Passed every five years, the Farm Bill is a piece of legislation that addresses farming and a range of other food issues. This year the bill is up for reauthorization. The current version from 2008, entitled the “Food, Conservation, and Energy Act of 2008,” is set to expire in September, so Congress is in the process of working out an updated one, entitled the “Agricultural Reform, Food, and Jobs Act of 2012″

The food and nutrition programs take up the overwhelming majority of the bill’s budget; for example, SNAP (Supplementary Nutrition Assistance Program, formerly Food Stamps) accounted for more than 2/3 of spending for the 2008 bill. The bill is also very important in other areas such as farm policy, food aid, rural development, and conservation. In essence, the Farm Bill shapes the food system in the US and influences food systems throughout the world.

This past Thursday, under the guidance of the Chair, Senator Debbie Stabenow (D, Michegan), the Senate Committee on Agriculture, Nutrition, and Forestry submitted a 1,000-page draft of the bill to the Senate. This draft will undergo many changes before going into effect, as it  will need to pass through the democrat-controlled Senate and the republican-controlled house. Given both the recent partisan antagonism over the budget and the fact that this a big election year, the Farm Bill will definitely be politicized.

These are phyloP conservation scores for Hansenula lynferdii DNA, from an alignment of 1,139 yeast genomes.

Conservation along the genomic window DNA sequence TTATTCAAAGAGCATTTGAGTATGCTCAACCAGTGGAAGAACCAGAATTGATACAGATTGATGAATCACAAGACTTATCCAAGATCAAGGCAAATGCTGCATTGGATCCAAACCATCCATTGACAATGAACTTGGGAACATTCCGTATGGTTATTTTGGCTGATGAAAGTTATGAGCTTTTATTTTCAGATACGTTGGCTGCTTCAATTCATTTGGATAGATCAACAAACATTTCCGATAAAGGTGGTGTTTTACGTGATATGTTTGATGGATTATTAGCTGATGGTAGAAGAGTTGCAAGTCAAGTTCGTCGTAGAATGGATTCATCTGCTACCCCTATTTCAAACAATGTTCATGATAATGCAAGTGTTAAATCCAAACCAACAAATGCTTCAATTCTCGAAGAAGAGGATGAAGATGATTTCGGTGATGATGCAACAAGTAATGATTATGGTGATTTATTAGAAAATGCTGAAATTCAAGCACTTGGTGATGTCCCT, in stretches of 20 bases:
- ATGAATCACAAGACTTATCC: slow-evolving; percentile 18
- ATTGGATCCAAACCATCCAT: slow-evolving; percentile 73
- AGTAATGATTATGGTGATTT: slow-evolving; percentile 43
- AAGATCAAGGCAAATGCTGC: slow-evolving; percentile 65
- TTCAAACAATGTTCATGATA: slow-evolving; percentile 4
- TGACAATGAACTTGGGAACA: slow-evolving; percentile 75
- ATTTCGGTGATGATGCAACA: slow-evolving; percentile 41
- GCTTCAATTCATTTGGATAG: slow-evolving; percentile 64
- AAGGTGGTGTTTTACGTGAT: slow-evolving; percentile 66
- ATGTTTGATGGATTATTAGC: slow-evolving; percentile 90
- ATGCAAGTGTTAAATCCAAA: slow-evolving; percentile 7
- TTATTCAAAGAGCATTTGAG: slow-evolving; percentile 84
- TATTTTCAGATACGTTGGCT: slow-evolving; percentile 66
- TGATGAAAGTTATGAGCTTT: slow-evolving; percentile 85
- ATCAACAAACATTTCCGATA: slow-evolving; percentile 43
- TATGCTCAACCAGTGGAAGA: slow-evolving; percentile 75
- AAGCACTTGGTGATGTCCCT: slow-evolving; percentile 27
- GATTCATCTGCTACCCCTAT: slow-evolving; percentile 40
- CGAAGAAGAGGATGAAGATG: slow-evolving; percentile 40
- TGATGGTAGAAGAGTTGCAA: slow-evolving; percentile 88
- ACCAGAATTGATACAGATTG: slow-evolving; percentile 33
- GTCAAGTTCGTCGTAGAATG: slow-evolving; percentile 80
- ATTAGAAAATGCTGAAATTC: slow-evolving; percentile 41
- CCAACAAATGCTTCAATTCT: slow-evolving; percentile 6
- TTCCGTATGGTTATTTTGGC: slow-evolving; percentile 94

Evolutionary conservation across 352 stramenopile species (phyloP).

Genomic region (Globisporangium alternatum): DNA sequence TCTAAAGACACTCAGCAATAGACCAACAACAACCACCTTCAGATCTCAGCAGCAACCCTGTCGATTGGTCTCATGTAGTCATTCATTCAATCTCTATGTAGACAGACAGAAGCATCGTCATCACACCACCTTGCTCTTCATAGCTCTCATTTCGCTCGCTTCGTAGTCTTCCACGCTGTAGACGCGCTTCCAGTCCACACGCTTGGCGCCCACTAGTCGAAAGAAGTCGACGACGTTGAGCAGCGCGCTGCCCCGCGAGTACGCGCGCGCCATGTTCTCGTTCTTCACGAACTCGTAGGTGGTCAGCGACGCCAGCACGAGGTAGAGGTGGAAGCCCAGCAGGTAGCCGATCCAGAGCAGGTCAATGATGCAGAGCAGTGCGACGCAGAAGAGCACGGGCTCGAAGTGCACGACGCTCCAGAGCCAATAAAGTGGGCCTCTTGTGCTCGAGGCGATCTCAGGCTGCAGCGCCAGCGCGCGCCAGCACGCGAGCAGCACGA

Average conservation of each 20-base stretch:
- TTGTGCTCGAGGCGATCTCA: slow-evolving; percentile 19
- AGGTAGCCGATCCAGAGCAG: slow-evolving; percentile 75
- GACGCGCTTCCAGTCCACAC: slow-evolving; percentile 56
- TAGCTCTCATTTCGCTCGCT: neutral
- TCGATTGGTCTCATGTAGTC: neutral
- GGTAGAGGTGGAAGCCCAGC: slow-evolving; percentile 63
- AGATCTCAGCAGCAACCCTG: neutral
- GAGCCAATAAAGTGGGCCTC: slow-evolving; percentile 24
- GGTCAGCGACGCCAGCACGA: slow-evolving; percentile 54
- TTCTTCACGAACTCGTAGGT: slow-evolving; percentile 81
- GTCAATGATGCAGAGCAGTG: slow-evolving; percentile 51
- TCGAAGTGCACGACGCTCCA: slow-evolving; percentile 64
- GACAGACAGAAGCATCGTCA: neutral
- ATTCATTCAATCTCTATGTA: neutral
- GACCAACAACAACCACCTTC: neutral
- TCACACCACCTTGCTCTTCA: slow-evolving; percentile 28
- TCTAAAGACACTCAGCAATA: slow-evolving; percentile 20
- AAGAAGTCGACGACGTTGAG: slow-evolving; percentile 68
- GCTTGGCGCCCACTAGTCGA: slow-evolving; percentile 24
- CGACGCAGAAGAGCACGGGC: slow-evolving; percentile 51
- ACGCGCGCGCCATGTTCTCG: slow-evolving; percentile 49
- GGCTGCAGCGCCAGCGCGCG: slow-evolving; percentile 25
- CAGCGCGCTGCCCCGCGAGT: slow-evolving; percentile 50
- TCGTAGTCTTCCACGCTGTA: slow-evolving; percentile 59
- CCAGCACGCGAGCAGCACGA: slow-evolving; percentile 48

Politicians should not use this bill merely to promote their own political careers, either by pandering to a certain group of voters or to campaign contributors (ahem, big agribusiness). The farm subsidies contained in the bill have long been a contentious issue. The bill as it exists now claims to cut spending by some $23B, in large part by eliminating direct payments based on acreage.

Will the new bill end support for big agribusiness? Hardly, as the direct payments will be replaced with a $3.5B revenue-insurance scheme. Other down-sides of the bill are that land conservation policies tied to direct payments will disappear and some government-supported food and nutrition programs will be cut. In some other respects, the bill makes steps in the right direction — for example by supporting organic farming, new/young/small-scale farmers, farmers markets, programs to promote fruit and vegetable production, expansions of SNAP, new conservation policies, and an end to Title I payments to farmers or entities with an adjusted gross income of $750,00 or more. While based on the Senate committee’s summary (see below) the bill does not seem to be the agribusiness-serving piece of legislation that it has gained a reputation for in the past, it certainly is not perfect.

But in the end, to clearly pass judgement on the bill, it will be necessary to examine the final break-down of the funding for each program, as a laundry list of even the most progressive policies means quite little if there is a lack of substantial funding. Like the current draft, the final bill will be so lengthy, full of disparate provisions, and hidden in abstruse language that it will be difficult to comprehend clearly. Because it is an omnibus bill that bundles together such a wide range of provisions, it will invariably have some strong and weak points.

For more information about the 2012 Farm Bill see: A summary of the current draft



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